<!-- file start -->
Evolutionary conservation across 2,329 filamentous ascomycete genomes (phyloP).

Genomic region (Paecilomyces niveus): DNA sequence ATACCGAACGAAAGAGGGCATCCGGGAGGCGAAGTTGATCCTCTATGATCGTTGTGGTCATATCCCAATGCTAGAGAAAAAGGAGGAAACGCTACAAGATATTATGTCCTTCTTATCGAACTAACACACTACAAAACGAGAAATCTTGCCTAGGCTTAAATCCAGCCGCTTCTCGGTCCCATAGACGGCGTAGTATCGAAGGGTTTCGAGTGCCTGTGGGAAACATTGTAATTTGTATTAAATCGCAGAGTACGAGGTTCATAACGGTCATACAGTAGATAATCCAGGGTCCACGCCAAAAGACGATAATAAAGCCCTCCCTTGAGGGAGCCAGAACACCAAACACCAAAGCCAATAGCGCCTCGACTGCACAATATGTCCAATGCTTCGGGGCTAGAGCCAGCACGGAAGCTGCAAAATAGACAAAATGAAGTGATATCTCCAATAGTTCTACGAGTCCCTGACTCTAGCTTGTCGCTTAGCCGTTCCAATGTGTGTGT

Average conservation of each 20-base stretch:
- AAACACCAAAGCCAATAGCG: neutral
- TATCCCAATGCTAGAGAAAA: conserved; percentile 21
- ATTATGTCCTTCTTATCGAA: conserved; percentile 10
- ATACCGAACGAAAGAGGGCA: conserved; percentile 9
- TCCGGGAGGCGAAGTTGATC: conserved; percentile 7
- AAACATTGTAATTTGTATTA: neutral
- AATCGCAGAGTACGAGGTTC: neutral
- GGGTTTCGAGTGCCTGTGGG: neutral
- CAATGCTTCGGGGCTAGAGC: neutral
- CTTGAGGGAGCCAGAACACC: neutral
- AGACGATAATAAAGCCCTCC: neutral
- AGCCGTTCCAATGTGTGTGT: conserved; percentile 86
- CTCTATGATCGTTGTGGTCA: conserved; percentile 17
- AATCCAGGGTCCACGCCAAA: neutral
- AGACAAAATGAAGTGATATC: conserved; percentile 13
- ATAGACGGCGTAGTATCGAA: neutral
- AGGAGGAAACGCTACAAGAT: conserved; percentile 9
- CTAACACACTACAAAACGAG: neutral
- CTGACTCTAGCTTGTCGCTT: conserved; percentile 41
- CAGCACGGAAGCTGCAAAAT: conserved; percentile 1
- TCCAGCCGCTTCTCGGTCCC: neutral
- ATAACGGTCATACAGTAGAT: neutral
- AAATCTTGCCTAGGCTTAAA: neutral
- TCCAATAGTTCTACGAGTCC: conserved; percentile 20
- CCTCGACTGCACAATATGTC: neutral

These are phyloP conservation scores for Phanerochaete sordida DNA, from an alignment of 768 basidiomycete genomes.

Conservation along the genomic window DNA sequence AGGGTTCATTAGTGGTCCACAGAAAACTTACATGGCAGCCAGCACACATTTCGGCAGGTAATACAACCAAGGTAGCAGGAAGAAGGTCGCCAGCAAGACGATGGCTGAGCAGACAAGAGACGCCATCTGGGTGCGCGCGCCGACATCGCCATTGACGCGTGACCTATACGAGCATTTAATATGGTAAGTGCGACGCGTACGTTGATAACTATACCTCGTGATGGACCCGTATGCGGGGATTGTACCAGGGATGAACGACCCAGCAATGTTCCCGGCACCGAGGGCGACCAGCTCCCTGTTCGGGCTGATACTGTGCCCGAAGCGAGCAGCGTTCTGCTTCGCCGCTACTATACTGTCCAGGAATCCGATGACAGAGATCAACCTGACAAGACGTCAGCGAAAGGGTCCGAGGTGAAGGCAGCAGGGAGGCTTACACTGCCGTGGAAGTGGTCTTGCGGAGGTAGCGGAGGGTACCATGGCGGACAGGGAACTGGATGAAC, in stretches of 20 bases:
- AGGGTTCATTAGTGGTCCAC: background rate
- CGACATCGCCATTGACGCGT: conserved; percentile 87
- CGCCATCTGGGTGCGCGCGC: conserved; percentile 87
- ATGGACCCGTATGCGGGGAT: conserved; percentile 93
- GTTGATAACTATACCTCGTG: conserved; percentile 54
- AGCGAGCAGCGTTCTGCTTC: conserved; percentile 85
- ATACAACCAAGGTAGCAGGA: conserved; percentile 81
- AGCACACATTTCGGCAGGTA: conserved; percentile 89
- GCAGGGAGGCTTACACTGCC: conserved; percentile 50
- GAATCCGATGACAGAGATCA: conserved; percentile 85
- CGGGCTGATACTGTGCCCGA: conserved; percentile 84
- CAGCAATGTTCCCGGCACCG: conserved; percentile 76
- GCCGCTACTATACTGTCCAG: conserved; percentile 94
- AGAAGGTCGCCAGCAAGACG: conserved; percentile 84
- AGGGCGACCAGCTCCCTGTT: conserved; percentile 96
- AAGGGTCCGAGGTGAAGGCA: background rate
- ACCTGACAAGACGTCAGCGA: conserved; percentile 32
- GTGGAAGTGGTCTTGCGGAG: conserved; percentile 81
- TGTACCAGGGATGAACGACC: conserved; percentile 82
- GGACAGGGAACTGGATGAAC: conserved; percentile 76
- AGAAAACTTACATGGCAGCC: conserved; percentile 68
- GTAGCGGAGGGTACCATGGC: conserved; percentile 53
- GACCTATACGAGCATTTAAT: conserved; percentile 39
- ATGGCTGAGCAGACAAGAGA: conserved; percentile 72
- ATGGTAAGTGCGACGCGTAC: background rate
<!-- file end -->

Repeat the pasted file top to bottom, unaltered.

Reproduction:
Evolutionary conservation across 2,329 filamentous ascomycete genomes (phyloP).

Genomic region (Paecilomyces niveus): DNA sequence ATACCGAACGAAAGAGGGCATCCGGGAGGCGAAGTTGATCCTCTATGATCGTTGTGGTCATATCCCAATGCTAGAGAAAAAGGAGGAAACGCTACAAGATATTATGTCCTTCTTATCGAACTAACACACTACAAAACGAGAAATCTTGCCTAGGCTTAAATCCAGCCGCTTCTCGGTCCCATAGACGGCGTAGTATCGAAGGGTTTCGAGTGCCTGTGGGAAACATTGTAATTTGTATTAAATCGCAGAGTACGAGGTTCATAACGGTCATACAGTAGATAATCCAGGGTCCACGCCAAAAGACGATAATAAAGCCCTCCCTTGAGGGAGCCAGAACACCAAACACCAAAGCCAATAGCGCCTCGACTGCACAATATGTCCAATGCTTCGGGGCTAGAGCCAGCACGGAAGCTGCAAAATAGACAAAATGAAGTGATATCTCCAATAGTTCTACGAGTCCCTGACTCTAGCTTGTCGCTTAGCCGTTCCAATGTGTGTGT

Average conservation of each 20-base stretch:
- AAACACCAAAGCCAATAGCG: neutral
- TATCCCAATGCTAGAGAAAA: conserved; percentile 21
- ATTATGTCCTTCTTATCGAA: conserved; percentile 10
- ATACCGAACGAAAGAGGGCA: conserved; percentile 9
- TCCGGGAGGCGAAGTTGATC: conserved; percentile 7
- AAACATTGTAATTTGTATTA: neutral
- AATCGCAGAGTACGAGGTTC: neutral
- GGGTTTCGAGTGCCTGTGGG: neutral
- CAATGCTTCGGGGCTAGAGC: neutral
- CTTGAGGGAGCCAGAACACC: neutral
- AGACGATAATAAAGCCCTCC: neutral
- AGCCGTTCCAATGTGTGTGT: conserved; percentile 86
- CTCTATGATCGTTGTGGTCA: conserved; percentile 17
- AATCCAGGGTCCACGCCAAA: neutral
- AGACAAAATGAAGTGATATC: conserved; percentile 13
- ATAGACGGCGTAGTATCGAA: neutral
- AGGAGGAAACGCTACAAGAT: conserved; percentile 9
- CTAACACACTACAAAACGAG: neutral
- CTGACTCTAGCTTGTCGCTT: conserved; percentile 41
- CAGCACGGAAGCTGCAAAAT: conserved; percentile 1
- TCCAGCCGCTTCTCGGTCCC: neutral
- ATAACGGTCATACAGTAGAT: neutral
- AAATCTTGCCTAGGCTTAAA: neutral
- TCCAATAGTTCTACGAGTCC: conserved; percentile 20
- CCTCGACTGCACAATATGTC: neutral

These are phyloP conservation scores for Phanerochaete sordida DNA, from an alignment of 768 basidiomycete genomes.

Conservation along the genomic window DNA sequence AGGGTTCATTAGTGGTCCACAGAAAACTTACATGGCAGCCAGCACACATTTCGGCAGGTAATACAACCAAGGTAGCAGGAAGAAGGTCGCCAGCAAGACGATGGCTGAGCAGACAAGAGACGCCATCTGGGTGCGCGCGCCGACATCGCCATTGACGCGTGACCTATACGAGCATTTAATATGGTAAGTGCGACGCGTACGTTGATAACTATACCTCGTGATGGACCCGTATGCGGGGATTGTACCAGGGATGAACGACCCAGCAATGTTCCCGGCACCGAGGGCGACCAGCTCCCTGTTCGGGCTGATACTGTGCCCGAAGCGAGCAGCGTTCTGCTTCGCCGCTACTATACTGTCCAGGAATCCGATGACAGAGATCAACCTGACAAGACGTCAGCGAAAGGGTCCGAGGTGAAGGCAGCAGGGAGGCTTACACTGCCGTGGAAGTGGTCTTGCGGAGGTAGCGGAGGGTACCATGGCGGACAGGGAACTGGATGAAC, in stretches of 20 bases:
- AGGGTTCATTAGTGGTCCAC: background rate
- CGACATCGCCATTGACGCGT: conserved; percentile 87
- CGCCATCTGGGTGCGCGCGC: conserved; percentile 87
- ATGGACCCGTATGCGGGGAT: conserved; percentile 93
- GTTGATAACTATACCTCGTG: conserved; percentile 54
- AGCGAGCAGCGTTCTGCTTC: conserved; percentile 85
- ATACAACCAAGGTAGCAGGA: conserved; percentile 81
- AGCACACATTTCGGCAGGTA: conserved; percentile 89
- GCAGGGAGGCTTACACTGCC: conserved; percentile 50
- GAATCCGATGACAGAGATCA: conserved; percentile 85
- CGGGCTGATACTGTGCCCGA: conserved; percentile 84
- CAGCAATGTTCCCGGCACCG: conserved; percentile 76
- GCCGCTACTATACTGTCCAG: conserved; percentile 94
- AGAAGGTCGCCAGCAAGACG: conserved; percentile 84
- AGGGCGACCAGCTCCCTGTT: conserved; percentile 96
- AAGGGTCCGAGGTGAAGGCA: background rate
- ACCTGACAAGACGTCAGCGA: conserved; percentile 32
- GTGGAAGTGGTCTTGCGGAG: conserved; percentile 81
- TGTACCAGGGATGAACGACC: conserved; percentile 82
- GGACAGGGAACTGGATGAAC: conserved; percentile 76
- AGAAAACTTACATGGCAGCC: conserved; percentile 68
- GTAGCGGAGGGTACCATGGC: conserved; percentile 53
- GACCTATACGAGCATTTAAT: conserved; percentile 39
- ATGGCTGAGCAGACAAGAGA: conserved; percentile 72
- ATGGTAAGTGCGACGCGTAC: background rate